When a Polish bishop recently denied being in dispute with Pope Francis, it was only the latest sign of controversy over the Pontiff’s reformist line. In November, Bishop Józef Wróbel, an auxiliary in Lublin, said there had been concerns about claims in an Italian newspaper that he was in league with four cardinals who had called for a clarification of the Pope’s apostolic exhortation Amoris Laetitia. He wished to make clear that he “respected St Peter’s successor” and had no wish to contest his judgments.
Some leaders of Poland’s predominant Church have had problems with Pope Francis’s conciliatory style, however; and these appear to have intensified since his visit for World Youth Day last summer.
“The tensions are deepening, since they can’t be articulated publicly,” explains Małgorzata Glabisz-Pniewska, a senior Catholic radio presenter. “The Pope has his supporters here – and officially everything is in order. But his direct, open way of speaking and acting faces opposition.”
Signs of unease have been visible since Francis’s election, in a Church wedded to the firm line of his revered Polish predecessor, whose teachings are still evoked more readily today, almost a dozen years after his death.
Poland’s clergy have traditionally seen their task as holding the line against secularisation – a function made easier by the election in 2015 of a president and government committed to defending the Catholic faith. Not surprisingly, the country’s media have reported reservations about the Pope’s attitudes. When, in 2013, Francis’s apostolic exhortation Evangelii Gaudium invited Catholics to be “bold and creative” in rethinking evangelisation, the document’s reception in Poland was lukewarm and few bishops quoted from it. And when Amoris Laetitia conceded the need for “continued open discussion” of “doctrinal, moral, spiritual and pastoral questions” last March, the reaction was similarly frosty.
The Polish Church’s uncompromising stance was showcased at the second family synod in October 2015. Archbishop Stanisław Gądecki, president of the Polish bishops’ conference, condemned “feelings of false compassion” towards “mistaken modes of thought”, and rejected any rethink on marriage, divorce and homosexuality.
Gądecki and others dismiss talk of popular support for liberal changes in Poland. But surveys suggest that many local Catholics now routinely question Church teachings on such issues as clerical celibacy and extra-marital relationships.
This could explain the nervousness last July when Polish Catholics had their first chance to see and hear Francis on home territory. The Pope met Poland’s 117-member bishops’ conference under Gądecki’s presidency soon after arriving in Kraków. He was said to have asked for the meeting to be closed, so participants could “speak out without fear”.
Commenting later, Gądecki admitted there had been intense media interest in the talks, amid claims of disagreement over a variety of topics. “But the Holy Father acts on the principle that general issues are difficult to settle in every individual case,” the archbishop assured journalists. “This is why he speaks about decentralisation, so the bishops’ conference of a particular country can formulate its own perspective.”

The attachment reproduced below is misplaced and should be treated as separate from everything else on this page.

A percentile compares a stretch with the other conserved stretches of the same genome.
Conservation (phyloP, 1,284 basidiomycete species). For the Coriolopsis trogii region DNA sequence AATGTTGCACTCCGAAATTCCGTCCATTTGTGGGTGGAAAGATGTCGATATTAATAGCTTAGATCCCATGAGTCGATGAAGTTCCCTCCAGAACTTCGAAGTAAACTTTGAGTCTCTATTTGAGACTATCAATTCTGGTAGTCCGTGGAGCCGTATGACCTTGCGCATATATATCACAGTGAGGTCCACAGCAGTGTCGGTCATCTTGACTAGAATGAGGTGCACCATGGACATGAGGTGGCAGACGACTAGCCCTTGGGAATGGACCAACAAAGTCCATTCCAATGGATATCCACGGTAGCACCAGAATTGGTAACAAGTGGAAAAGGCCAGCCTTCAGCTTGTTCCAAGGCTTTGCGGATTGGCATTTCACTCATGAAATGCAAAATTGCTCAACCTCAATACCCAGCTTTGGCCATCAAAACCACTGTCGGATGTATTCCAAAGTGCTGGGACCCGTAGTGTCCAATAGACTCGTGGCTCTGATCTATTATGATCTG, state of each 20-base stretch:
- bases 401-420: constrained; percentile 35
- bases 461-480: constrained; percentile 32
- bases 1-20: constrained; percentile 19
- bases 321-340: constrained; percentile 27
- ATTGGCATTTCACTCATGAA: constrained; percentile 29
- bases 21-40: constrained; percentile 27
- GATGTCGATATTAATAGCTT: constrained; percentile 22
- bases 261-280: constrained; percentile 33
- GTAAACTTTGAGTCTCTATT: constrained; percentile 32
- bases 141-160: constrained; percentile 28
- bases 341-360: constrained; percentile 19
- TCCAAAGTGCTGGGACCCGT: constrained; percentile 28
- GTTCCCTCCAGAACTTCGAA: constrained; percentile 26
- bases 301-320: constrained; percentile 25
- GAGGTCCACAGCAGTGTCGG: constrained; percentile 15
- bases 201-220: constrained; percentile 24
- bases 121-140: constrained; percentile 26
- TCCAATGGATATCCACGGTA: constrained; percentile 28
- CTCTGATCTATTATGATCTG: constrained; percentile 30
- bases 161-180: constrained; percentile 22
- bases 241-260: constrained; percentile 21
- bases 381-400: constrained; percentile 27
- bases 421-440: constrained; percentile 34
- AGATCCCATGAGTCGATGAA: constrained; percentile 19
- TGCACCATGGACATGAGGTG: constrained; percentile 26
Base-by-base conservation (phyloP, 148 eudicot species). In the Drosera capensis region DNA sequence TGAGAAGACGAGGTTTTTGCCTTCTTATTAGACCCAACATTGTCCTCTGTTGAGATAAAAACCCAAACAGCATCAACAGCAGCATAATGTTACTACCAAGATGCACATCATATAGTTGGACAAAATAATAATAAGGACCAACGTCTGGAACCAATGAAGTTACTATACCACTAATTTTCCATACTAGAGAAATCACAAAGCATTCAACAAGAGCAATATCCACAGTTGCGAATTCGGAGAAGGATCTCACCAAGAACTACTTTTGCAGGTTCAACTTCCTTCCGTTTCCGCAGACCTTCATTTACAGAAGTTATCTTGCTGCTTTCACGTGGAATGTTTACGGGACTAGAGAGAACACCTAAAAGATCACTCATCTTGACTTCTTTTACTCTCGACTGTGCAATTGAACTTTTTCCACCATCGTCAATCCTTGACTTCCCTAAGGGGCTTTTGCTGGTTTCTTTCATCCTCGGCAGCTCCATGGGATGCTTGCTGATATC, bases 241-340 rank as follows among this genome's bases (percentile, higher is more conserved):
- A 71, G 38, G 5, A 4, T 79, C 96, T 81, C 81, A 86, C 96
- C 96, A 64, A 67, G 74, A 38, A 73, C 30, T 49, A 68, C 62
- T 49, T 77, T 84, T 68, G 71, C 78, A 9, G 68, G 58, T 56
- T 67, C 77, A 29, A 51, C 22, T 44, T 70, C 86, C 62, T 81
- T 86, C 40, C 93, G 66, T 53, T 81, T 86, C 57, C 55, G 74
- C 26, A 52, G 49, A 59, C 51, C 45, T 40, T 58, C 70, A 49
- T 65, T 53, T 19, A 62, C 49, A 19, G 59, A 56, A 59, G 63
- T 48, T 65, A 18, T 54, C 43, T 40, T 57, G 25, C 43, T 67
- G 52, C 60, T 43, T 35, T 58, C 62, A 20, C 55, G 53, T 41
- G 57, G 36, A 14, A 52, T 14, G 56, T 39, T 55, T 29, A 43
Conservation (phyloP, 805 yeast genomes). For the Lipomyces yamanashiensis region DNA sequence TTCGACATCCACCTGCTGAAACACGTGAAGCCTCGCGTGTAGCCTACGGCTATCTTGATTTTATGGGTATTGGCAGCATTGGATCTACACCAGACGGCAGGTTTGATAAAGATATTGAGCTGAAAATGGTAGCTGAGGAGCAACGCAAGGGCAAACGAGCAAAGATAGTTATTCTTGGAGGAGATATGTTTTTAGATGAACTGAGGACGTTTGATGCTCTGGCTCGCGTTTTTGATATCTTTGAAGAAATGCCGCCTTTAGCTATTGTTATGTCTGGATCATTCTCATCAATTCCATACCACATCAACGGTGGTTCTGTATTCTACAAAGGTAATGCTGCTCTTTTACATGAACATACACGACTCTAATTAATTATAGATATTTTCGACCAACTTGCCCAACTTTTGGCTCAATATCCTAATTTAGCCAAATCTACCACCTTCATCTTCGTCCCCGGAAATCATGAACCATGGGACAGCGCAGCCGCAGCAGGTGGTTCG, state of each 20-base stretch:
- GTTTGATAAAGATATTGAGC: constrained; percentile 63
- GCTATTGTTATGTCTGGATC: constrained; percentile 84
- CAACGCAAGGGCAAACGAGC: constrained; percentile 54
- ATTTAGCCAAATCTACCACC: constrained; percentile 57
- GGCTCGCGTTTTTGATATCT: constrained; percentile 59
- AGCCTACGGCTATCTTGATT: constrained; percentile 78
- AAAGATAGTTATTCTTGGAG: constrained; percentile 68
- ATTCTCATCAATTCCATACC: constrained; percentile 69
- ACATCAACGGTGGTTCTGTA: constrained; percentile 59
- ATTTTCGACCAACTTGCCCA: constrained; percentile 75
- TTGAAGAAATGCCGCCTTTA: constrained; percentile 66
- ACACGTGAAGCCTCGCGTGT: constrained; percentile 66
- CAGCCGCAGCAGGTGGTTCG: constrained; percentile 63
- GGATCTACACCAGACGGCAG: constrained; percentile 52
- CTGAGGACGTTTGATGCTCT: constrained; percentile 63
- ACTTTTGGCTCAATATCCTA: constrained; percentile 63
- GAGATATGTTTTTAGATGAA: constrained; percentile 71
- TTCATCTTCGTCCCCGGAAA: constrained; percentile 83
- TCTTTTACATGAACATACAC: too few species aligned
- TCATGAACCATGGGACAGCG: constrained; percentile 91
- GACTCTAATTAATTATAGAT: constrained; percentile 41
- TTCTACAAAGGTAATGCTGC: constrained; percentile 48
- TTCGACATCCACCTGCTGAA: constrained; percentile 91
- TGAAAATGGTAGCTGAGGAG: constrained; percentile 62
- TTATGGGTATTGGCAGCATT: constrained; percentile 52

While liberal Catholics have since used the Pope’s statements to press for change in Poland, their conservative rivals have questioned Francis’s grasp of current issues and how far he represents Catholic tradition.
In September, prominent Catholics, including the editors of the Znak and Tygodnik Powszechny periodicals, declared their support for a billboard campaign to bring the Church closer to LGBT citizens, who had complained of discrimination in Poland. They insisted that the campaign, “Let us exchange a sign of peace”, was merely intended to recall the Church’s official teaching, that Christian values “include the necessity of respect, openness and willing dialogue with all people, including homosexuals, bisexuals and transsexuals”. They said that Francis had set a “good example”, when social and cultural attitudes were changing, of how the Church must reflect more carefully on complex subjects such as homosexuality, offering pastoral support to those affected rather than just condemning their sins.
But the campaign was denounced by the Polish bishops, with Cardinal Stanisław Dziwisz, who had served for decades as St John Paul II’s personal secretary, accusing its Catholic backers of selectively quoting the Pope and promoting same-sex unions.
Differences over Francis’s reforms could explain why, when a national Rome pilgrimage was staged in October, little effort was made to publicise it and only 7,000 Catholics took part, including fewer than half of Poland’s bishops. The Pope declined to meet the Poles privately, urging them instead during a general audience to seek a dialogue to bring “acceptance and respect” and ensure that “no one became isolated, closed in his own small world”.
Andrzej Duda, Poland’s Catholic president, stayed away from the pilgrimage, but took pride of place with government officials three weeks later when, in a triumphal reassertion of the Polish Church’s power and authority, a ceremony in Kraków proclaimed Jesus Christ “King and Lord of Poland”.
Whatever his preferences, Pope Francis cannot afford to alienate Poland’s bishops. Although seminary admissions have dropped sharply, halving the number of priests in training, the country still provides at least a quarter of all vocations in Europe and supplies clergy for dioceses across the globe.
While participation is falling, in a survey last May 94 per cent of Poland’s 38.5 million inhabitants described themselves as Catholic, while average Sunday Mass attendance, according to Church statistics, still stands at a remarkable 39 per cent.
So for now, the stand-off looks likely to continue.
Jonathan Luxmoore’s two-volume study of communist-era martyrs, The God of the Gulag, is published by Gracewing